by A. Scott Berg
Sam Goldwyn’s name is synonymous with the American movie from its beginnings through its golden age. Goldwyn’s story is a pioneer story, a folk story, a movie fantasy that came true; it is a story about creativity, ambition, money, drive … about a time in America when there was a pot of gold at the end of the rainbow.
It begins in 1895, as the sixteen-year-old Schmuel Gelbfisz crosses Europe on foot — walking hundreds of miles from his native Poland toward his dream of American, making his way to Gloversville, New York. At nineteen (then called Goldfish), he is a floor sweeper in a glove factory, three years later, Gloversville’s star salesman; in 1913, at thirty-four, he joins forces with a well-known vaudevillian, Jesse Lasky, and the unknown Cecil B. DeMille — a collaboration that resulted in THE SQUAW MAN (the first feature-length film made in a place called “Hollywood”).
We follow Sam (now legally named Goldwyn) from one exploding partnership to another, building and leaving companies that became Paramount, Metro-Goldwyn-Mayer, and United Artists, emerging inevitably as the industry’s “great independent” — a lone-wolf survivor; signing and falling in love with the charming, alcoholic, drug-addicted Mabel Normand, the greatest comedienne of the silent screen; befriending (and betraying) Charlie Chaplin, Mary Pickford, and Douglas Fairbanks. We see how he developed “the Goldwyn touch”: hiring the most accomplished writers of his time, from Sidney Howard and Ben Hecht to Robert Sherwood and Lillan Hellman; launching or nurturing such actors as Ronald Colman, Vilma Banky, Gary Cooper, Merle Oberon, David Niven, Barbara Stanwyck, Laurence Olivier, Danny Kaye, Sylvia Sidney, and his great discovery who became his celebrated disaster, Anna Sten; battling and supporting the greatest directors of his day, from John Ford, King Vidor, and Howard Hawks to Rouben Mamoulian and William Wyler; making such unforgettable movies as WUTHERING HEIGHTS, STELLA DALLAS, THE LITTLE FOXES, THE SECRET LIFE OF WALTER MITTY, GUYS AND DOLLS, and his greatest triumph, THE BEST YEARS OF OUR LIVES (which won for him his first Academy Award and grossed almost $10 million its first year out — an astronomical sum in 1947).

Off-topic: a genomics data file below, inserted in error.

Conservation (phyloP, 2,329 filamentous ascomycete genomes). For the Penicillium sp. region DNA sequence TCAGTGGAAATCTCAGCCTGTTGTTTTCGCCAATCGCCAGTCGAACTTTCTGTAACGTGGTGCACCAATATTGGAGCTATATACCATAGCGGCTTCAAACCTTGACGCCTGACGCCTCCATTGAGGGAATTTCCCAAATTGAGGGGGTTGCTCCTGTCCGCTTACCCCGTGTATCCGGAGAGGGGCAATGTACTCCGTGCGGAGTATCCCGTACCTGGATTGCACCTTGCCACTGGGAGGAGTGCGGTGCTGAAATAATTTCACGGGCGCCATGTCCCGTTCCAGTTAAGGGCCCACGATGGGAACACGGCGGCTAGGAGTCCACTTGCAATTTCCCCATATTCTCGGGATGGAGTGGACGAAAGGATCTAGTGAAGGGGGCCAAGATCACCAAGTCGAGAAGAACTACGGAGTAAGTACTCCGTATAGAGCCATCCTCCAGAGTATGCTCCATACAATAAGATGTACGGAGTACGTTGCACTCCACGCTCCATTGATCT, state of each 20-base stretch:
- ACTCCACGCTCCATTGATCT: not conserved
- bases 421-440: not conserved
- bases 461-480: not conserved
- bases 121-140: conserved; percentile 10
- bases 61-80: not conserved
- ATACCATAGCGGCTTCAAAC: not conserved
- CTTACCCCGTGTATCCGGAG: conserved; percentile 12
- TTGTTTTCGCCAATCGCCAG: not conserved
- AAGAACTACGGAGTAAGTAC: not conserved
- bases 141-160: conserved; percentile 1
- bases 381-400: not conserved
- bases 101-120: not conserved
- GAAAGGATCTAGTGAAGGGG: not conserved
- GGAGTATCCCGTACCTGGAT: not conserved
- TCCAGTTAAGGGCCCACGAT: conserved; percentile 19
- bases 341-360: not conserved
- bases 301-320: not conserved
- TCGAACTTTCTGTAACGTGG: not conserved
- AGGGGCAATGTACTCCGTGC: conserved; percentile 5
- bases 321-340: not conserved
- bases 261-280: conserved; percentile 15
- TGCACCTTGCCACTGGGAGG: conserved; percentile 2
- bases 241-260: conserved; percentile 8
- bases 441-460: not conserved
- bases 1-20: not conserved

We see Goldwyn’s fascinating and complicated marriage to the beautiful, ambitious, and much younger Frances Howard and his tangled relationship with his two children. And we see the lonely tyrant whom the most talented people in Hollywood wanted — and lated — to work for; the uneducated man who selected the most accomplished artists of his day to translate his often ill-defined but always driving hunder for excellence into the specifics of motion pictures; the powerful man who, throughout his life, thought of “Samuel Goldwyn” as a suit of armor, as the supremely confident face that an unsure Schmuel Gelbfisz showed the world.